n February 1993 the hotelier Walter Felix met with the director of Gstaad Palace M. R. Schaerer. He wanted to organise polo tournaments and asked him if this kind of event would be interesting for Gstaad. Within days they decided to look for an appropriate place for the tournament and to create an organizing committee. The search of an adequate field was a more difficult task. Beno Lüthi, president of the Airport Association, invited the committee members to look for a field by plane. After thorough examination of Saanenland from the sky, they came to the conclusion that only Gstaad Saanenland airport disposed of a grass area large enough to host a polo competiton. An agreement was quickly reached between the airport and the committee and the organization of the event began. During the first two years, a complete tournament could not be held, as the quality of the field could not cope with so many matches. In its first year, the event saw only two opposing teams. The following year, there were two men’s teams and two women’s teams. Gradually, and after a lot of care and attention, the quality of the ground improved and the event was able to host a complete tournament. A players’ parade through the streets of Gstaad was also created, to bring the sport into the heart of the city and promote the event. Pierre E. Genecand had been playing in Gstaad for five years with his team El Mirasol, before he was asked by outgoing President Mrs Schaerer to take over as president. After a while, thanks to a passion for the sport and excellent knowledge of both the sport and the region, Pierre Genecand took the reins of the Polo Club Gstaad in 2006. It was urgently necessary to raise the level of the tournament, to ensure high quality participation. Indeed, playing in Gstaad can be challenging for professional polo players as the field is a bit narrower than is usually the case. Pierre Genecand’s first decisions were the redesign of the official village and the involvement of local shop owners. He also decided to organize private functions outside the matches. Over the years, Pierre Genecand has had to manage a couple of difficult situations: “I remember once when all of the banners were blown away by a helicopter flying stationary above the grounds, taking pictures! The weather can also be challenging. One year we had a snow storm and a hail storm! We had to finish the game on the Friday!” In 2015, the Hublot Polo Gold Cup celebrated its 20th anniversary and the theme of the event was Switzerland. “I believe we should be proud of our Swiss values and share them with visitors coming for the occasion, especially the Argentinian players. Happily, our sponsors had also decided to follow the theme! The future is only guaranteed if the level of the teams remains very high. I will do my best to keep bringing the best players to Gstaad.”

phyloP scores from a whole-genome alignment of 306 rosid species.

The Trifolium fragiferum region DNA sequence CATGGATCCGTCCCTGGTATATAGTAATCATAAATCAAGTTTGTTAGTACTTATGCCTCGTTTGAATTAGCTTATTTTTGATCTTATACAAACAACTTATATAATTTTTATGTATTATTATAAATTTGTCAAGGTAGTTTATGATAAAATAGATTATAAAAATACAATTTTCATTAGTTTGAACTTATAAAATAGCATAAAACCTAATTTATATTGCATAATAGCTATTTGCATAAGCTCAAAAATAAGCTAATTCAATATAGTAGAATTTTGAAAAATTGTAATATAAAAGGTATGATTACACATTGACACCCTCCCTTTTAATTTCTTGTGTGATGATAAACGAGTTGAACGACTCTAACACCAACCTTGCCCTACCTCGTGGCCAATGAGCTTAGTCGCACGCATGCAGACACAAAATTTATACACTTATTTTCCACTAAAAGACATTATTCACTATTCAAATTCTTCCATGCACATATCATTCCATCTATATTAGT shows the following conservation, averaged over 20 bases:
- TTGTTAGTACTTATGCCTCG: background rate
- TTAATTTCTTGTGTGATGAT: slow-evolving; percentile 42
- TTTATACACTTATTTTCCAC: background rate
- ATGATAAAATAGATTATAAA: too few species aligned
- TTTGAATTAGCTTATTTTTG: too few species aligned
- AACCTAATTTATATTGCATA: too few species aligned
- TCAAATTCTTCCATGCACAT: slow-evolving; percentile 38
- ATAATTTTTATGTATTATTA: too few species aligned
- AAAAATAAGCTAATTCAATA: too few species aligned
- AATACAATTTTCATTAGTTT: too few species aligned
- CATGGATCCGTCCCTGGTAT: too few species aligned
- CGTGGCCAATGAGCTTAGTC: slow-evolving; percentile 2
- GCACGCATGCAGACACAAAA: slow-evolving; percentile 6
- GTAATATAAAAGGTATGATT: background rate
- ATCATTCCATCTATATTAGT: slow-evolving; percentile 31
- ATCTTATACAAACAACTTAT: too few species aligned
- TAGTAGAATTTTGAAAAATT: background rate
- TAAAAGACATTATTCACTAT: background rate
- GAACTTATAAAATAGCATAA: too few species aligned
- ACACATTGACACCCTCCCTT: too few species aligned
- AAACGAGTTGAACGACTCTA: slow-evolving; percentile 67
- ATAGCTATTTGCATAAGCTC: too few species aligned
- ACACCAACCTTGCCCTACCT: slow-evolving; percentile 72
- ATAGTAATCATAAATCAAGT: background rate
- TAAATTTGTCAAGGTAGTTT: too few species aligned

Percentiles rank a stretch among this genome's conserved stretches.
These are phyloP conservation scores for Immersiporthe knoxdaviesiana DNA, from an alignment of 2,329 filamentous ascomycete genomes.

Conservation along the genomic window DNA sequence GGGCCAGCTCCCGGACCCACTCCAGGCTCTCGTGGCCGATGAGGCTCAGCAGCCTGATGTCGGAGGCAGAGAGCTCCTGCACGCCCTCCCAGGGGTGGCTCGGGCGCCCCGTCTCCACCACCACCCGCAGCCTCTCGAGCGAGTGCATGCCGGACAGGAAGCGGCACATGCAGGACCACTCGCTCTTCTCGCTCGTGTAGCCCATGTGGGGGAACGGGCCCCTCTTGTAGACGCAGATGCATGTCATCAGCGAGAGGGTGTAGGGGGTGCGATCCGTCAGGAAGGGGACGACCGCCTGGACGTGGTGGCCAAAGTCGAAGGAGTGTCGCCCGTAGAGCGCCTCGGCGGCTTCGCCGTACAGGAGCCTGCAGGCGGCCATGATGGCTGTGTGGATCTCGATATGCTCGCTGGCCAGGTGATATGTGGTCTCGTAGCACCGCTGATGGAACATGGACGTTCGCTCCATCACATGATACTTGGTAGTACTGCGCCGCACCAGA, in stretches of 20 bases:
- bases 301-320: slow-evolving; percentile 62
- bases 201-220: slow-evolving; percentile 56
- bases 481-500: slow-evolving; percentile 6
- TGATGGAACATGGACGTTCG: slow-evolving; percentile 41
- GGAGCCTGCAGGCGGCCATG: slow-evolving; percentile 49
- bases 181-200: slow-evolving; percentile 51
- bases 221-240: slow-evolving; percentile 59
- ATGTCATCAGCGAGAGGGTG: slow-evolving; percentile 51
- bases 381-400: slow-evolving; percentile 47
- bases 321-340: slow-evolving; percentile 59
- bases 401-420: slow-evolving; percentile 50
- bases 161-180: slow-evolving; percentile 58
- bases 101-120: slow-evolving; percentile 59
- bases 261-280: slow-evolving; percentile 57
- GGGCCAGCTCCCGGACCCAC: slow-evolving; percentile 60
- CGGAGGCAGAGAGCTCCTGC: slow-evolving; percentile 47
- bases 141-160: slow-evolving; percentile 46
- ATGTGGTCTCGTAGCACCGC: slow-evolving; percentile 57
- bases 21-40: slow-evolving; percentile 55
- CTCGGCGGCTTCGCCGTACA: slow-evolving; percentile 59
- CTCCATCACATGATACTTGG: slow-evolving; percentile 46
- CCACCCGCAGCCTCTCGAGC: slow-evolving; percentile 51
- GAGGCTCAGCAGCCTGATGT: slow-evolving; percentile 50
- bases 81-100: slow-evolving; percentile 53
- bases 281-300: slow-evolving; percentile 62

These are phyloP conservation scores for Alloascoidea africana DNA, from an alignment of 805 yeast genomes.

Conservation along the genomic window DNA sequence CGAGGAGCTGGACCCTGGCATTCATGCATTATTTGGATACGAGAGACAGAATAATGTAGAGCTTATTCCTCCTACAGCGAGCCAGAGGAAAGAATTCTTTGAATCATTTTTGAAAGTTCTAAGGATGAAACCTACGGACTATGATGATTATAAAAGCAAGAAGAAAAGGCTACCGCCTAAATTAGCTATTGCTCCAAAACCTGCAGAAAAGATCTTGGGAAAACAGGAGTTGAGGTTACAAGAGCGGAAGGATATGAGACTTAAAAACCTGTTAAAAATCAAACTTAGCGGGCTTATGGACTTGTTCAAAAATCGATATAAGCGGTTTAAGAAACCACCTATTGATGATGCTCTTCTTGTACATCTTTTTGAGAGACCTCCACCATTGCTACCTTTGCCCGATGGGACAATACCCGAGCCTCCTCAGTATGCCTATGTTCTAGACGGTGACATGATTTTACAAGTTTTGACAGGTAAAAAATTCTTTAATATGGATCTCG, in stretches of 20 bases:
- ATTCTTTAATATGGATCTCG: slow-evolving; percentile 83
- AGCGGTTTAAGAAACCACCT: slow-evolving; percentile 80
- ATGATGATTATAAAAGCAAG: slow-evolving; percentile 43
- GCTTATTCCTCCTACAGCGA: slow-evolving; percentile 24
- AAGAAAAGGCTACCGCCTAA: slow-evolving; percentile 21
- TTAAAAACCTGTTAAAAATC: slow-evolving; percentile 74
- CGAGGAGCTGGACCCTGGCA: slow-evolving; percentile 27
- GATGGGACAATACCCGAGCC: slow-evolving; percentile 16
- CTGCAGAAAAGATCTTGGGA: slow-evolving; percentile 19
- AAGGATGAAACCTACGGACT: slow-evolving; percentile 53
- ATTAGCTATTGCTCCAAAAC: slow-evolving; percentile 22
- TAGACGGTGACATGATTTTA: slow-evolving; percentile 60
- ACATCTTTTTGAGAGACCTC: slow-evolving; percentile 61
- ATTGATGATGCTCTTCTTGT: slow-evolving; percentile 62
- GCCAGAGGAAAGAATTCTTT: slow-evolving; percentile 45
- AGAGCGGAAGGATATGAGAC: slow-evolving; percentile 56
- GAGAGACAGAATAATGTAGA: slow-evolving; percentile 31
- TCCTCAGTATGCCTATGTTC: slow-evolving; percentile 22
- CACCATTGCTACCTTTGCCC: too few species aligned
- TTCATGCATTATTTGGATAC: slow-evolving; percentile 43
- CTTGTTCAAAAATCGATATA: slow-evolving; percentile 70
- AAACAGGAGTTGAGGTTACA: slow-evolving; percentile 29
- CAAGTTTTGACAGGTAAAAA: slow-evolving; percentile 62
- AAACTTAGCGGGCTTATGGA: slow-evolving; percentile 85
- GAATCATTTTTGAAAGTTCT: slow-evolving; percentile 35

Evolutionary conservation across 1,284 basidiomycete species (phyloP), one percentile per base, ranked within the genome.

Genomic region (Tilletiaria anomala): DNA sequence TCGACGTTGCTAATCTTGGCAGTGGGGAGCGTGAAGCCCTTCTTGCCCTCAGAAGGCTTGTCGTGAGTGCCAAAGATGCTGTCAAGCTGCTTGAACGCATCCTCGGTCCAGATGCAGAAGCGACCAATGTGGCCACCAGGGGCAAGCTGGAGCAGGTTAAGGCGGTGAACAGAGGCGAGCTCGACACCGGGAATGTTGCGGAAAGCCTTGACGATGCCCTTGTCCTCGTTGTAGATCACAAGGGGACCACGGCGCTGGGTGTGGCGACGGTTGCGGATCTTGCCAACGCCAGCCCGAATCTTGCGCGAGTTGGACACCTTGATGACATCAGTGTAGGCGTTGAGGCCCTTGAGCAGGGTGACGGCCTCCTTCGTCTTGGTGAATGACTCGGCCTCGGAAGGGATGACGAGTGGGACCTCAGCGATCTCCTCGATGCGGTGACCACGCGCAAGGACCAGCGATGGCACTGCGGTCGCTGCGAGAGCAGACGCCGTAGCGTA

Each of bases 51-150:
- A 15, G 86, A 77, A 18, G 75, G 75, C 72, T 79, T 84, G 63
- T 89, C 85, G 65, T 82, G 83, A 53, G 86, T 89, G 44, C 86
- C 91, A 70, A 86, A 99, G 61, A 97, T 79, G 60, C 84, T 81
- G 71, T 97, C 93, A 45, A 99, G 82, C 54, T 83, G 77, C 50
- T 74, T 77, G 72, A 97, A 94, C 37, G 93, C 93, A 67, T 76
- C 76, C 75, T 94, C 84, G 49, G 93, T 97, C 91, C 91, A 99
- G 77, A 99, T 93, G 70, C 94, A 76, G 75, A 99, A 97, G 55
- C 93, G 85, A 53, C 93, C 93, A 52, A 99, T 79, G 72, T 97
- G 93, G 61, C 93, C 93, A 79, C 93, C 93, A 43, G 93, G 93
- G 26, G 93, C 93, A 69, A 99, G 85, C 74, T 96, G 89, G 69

Hublot Polo Gold Club Gstaad 2016 © Amélie Bès

A man who likes challenges and is always on the lookout for new ideas, Pierre E. Genecand had to raise the bar once again in 2016, which he did with the help of JeanClaude Biver and Hublot. Together they visited the Tang Polo Club in Beijing and invited the owner, Mr Shilai Liu to play in Gstaad. The Chinese Hublot Team was created and managed to win the 2016 edition of the tournament surrounded by a large cohort of Chinese media who attended the event.




JULY 2017


Hublot Polo Gold Club Gstaad 2016 © Amélie Bès

Facts and figures Hublot Polo Gold Cup 2016

For the first time in the history of the sport a Chinese team came to play in Gstaad. The patron was M. Shilai Liu, the owner of the Tang Polo Club in Beijing.


VIP lunches served in the VIP marquee


spectators on site



20th anniversary of the tournament – special show

polo ponies stabled in Gstaad for the event


Creation of the Polo Club Gstaad

Extensive media coverage and attendance



First tournament organised in Gstaad

people each year attend the traditional Gala always held on Saturday night


Pierre E. Genecand becomes President of the Polo Club Gstaad

A 10-member Organising Committee



Hublot joins as Title Sponsor. The Hublot Polo Gold Cup is born.

volunteers over 4 days of competitions





Parlanti Roma

Focus 25

JULY 2017





ttention remains focused on top-level sport and its legendary champions, but also on the extraordinary setting welcoming them and, more broadly, the location of Villa Borghese itself.